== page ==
You can't.how can I transform this into y wrt x and z wrt x without going to second order
y = Y(x) and z = Z(x) simultaneously satisfy the system of equation:
y' = z, z' = x^3 (y = z)
The problem gives you initial conditions and initial guesses (for successive approximation). But my question is how can I transform this into y wrt x and z wrt x without going to second order. Because the formula that I know for doing approximation involves only two variable and only to the first order.
Why not just integrate the z equation first, obtaining
and then integrate the y equation, getting
Kinda simplistic, but it gets the job done, doesn't it? That is, if you're trying to solve the DE exactly, here's the exact solution. If you're doing successive approximations, that's something else.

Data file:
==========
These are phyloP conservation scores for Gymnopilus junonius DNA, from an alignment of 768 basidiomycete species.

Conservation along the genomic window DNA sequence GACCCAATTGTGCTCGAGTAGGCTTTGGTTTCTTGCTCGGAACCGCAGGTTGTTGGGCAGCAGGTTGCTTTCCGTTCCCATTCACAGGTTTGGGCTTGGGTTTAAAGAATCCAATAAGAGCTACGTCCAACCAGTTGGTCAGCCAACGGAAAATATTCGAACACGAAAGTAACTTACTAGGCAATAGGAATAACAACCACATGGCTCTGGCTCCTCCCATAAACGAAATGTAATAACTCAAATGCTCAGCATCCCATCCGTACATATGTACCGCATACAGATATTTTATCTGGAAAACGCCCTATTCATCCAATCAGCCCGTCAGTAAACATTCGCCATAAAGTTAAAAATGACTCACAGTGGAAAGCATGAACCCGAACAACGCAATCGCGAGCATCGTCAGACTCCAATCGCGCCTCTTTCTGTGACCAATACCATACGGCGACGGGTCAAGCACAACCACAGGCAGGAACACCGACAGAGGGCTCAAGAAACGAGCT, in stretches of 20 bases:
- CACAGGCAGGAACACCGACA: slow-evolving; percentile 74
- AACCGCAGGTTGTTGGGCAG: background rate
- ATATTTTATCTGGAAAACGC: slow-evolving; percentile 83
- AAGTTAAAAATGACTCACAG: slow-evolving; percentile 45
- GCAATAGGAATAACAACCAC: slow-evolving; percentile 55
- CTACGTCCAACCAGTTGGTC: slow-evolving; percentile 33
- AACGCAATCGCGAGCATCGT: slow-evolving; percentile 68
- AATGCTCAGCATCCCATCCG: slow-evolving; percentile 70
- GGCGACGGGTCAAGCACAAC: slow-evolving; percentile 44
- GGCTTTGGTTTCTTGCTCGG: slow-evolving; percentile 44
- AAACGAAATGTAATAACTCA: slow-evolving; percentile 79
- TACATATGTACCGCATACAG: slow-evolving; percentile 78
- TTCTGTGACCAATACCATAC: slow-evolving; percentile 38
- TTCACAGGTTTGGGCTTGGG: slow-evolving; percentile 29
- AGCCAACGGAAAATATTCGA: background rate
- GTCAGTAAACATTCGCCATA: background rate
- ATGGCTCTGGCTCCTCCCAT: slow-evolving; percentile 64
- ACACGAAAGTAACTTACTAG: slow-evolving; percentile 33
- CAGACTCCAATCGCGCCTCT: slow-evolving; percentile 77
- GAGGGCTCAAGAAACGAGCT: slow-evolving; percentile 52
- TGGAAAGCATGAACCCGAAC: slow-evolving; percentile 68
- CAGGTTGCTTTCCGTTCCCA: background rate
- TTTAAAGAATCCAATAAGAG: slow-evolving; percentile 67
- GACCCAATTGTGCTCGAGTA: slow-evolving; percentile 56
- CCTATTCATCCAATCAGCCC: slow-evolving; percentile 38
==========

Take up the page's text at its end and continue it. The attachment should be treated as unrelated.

You might try matrix methods. The system becomes
The trivial solution obviously works here. Do you have any initial conditions? You might have a hard time coming up with a fundamental matrix.
Any particular reason you have to avoid the second-order method?